The AsyncReadComplete event notifies your program that an asynchronous download has completed. The AsyncProperty parameter is an object with three properties: AsyncType, PropertyName, and Value (see Figure 3). The first two properties are the same values passed to the AsyncRead method when the download began. This enables a control to determine which download has completed and the type of data returned. The Value parameter is a variant that contains the actual data downloaded. This is normally used to assign the data downloaded to a property of the control.
The Value parameter obviously depends on the type of data downloaded. If a picture was downloaded with the vbAsyncTypePicture data type, then the Value parameter will contain an object of the Picture type. This can be immediately assigned to any Picture property, displaying the downloaded file. If a file was downloaded, the Value property will contain a string indicating the complete path of the file on the local machine. Files are normally downloaded to the C:\Windows\Temp folder and given a temporary file name like ~DFA034.TMP. The control can now open the file and read its contents via the normal file-handling features of Visual Basic, such as Open, Input, Close, and so on. If the vbAsyncTypeByteArray was used in the AsyncRead call, then the data is placed in the Value parameter as a byte array. It is assumed that the control will know how to handle this data.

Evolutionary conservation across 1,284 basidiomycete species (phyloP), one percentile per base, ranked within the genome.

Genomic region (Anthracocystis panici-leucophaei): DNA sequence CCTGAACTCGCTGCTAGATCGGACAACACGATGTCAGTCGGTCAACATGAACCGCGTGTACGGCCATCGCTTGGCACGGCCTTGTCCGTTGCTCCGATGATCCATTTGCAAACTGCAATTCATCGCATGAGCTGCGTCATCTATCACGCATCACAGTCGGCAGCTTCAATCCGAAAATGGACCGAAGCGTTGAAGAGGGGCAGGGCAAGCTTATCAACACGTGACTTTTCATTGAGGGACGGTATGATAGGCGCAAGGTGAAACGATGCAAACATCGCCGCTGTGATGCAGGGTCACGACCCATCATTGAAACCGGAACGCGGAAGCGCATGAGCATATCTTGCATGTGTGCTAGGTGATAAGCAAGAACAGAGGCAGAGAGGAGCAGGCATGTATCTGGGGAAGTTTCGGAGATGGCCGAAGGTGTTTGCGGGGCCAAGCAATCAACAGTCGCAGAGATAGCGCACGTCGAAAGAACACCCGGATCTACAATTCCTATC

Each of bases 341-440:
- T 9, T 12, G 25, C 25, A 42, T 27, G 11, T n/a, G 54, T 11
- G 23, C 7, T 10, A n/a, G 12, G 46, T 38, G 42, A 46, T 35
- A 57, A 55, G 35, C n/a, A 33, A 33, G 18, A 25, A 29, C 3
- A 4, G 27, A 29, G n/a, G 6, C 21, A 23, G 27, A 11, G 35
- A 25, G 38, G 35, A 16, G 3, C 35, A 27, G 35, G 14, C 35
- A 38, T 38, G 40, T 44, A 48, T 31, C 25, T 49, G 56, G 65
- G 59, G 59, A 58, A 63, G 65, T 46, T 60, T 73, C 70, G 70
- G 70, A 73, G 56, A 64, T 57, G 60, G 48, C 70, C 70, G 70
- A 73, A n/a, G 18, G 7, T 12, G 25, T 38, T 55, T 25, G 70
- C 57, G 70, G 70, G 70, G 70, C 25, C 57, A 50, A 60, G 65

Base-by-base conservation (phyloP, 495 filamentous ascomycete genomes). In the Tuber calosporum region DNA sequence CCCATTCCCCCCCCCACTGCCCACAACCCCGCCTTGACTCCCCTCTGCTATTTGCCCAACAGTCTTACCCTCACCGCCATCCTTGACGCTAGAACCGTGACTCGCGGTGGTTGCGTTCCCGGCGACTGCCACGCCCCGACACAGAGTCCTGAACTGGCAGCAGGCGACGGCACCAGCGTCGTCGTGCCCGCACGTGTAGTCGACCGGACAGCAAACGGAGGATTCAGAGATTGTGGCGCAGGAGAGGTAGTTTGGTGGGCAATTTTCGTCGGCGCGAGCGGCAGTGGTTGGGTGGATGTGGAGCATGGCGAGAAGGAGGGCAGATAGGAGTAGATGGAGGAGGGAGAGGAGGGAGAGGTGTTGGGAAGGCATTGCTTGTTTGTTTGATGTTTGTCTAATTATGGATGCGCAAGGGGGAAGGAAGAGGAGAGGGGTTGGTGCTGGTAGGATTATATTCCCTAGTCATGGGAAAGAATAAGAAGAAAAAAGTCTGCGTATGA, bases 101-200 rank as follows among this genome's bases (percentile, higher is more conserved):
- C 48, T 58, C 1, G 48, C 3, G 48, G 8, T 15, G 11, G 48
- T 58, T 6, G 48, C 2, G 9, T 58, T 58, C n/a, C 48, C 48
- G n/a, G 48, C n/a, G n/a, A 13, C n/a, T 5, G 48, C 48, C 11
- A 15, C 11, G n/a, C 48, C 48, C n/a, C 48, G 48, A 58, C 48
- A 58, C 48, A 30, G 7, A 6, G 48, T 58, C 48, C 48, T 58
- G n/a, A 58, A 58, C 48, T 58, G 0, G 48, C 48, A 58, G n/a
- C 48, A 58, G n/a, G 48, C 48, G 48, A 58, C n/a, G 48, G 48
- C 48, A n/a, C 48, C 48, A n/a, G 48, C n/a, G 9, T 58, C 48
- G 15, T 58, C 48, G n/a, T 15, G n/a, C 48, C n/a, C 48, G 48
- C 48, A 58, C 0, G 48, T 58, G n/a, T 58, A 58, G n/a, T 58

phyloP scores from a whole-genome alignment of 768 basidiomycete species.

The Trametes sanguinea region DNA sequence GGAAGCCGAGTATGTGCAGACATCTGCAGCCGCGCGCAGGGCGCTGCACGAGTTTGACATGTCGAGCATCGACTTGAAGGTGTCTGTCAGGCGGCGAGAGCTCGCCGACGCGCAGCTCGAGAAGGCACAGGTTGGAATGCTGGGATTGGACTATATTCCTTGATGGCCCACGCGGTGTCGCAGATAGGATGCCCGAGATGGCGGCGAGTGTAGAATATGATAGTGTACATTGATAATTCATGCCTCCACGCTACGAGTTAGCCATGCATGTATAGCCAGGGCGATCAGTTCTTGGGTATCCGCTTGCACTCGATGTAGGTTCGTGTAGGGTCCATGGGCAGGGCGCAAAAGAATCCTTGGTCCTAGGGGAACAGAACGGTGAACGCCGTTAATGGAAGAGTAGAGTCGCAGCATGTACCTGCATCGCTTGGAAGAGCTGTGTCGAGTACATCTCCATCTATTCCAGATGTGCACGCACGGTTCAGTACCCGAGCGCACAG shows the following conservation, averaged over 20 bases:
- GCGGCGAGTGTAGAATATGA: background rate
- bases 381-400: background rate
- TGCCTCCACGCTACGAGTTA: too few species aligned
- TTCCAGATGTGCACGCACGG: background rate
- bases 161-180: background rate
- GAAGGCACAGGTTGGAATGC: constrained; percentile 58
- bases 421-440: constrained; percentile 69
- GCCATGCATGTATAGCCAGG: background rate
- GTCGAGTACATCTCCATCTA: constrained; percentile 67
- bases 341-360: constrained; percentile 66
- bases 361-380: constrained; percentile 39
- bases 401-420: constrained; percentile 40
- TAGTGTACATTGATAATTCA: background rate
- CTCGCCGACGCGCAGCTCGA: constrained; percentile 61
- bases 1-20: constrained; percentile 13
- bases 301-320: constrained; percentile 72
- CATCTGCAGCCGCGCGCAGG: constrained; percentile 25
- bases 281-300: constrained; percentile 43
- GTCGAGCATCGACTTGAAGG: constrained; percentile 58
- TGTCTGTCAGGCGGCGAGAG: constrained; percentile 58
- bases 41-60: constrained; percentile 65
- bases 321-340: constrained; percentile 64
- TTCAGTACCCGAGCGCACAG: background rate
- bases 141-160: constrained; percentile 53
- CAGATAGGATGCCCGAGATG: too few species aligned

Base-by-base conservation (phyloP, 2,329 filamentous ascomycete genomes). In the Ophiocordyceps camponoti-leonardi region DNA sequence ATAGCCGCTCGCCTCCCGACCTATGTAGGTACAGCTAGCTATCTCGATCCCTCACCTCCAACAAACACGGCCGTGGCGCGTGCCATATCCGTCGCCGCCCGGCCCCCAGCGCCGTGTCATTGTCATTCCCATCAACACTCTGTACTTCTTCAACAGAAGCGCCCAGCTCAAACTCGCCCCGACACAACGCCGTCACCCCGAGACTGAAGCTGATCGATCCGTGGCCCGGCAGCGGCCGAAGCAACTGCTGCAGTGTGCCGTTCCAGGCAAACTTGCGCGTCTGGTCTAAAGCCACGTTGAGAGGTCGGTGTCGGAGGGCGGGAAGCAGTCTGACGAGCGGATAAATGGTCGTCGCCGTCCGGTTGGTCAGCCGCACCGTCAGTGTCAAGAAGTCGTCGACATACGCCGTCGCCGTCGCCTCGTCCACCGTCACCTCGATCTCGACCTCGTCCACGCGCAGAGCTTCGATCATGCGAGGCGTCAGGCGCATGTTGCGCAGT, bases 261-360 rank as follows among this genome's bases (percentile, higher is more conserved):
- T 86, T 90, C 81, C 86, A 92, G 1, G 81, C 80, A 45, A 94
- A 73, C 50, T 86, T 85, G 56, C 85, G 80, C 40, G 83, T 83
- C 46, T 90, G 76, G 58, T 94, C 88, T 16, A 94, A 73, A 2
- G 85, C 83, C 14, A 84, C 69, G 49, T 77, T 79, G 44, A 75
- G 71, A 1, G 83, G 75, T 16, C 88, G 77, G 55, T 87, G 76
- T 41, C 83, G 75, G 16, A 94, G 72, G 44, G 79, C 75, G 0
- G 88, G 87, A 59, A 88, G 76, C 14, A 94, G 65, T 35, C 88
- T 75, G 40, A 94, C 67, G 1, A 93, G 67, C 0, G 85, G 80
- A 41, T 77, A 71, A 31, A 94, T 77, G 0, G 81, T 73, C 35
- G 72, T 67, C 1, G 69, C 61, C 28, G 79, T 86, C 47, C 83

The CancelAsyncRead method cancels an asynchronous data download already in progress.

If a PropertyName argument is provided, then only the specified download is canceled. All other downloads continue normally. This method is often called in response to the user aborting a download.
So how do you actually use the asynchronous download feature of Visual Basic? Let's say you want to create a control that displays a GIF file downloaded from the Internet. Since it could take a long time, you should download it asynchronously. A weather-map control that always shows the latest satellite image is a good example.
This asynchronous download technique described here may be used for files on the local machine in addition to data on the Internet. One popular use of asynchronous download capabilities is progressive image rendering. That means that the image is displayed as it is downloaded, either bit-by-bit (don't take that too literally), or in low-detail followed by mid-detail and high-detail renderings. This works by having the system send notification events periodically during the download process versus only when the download is complete. This idea of progressive rendering can also be used for other types of data besides graphics. An application might simply use the notification events to display a progress bar, indicating to the user what percentage of the download is complete. When graphic data is not involved, the more general term progressive data retrieval is used. Although the Asynchronous Moniker Specification from Microsoft provides support for progressive data retrieval, Visual Basic currently does not.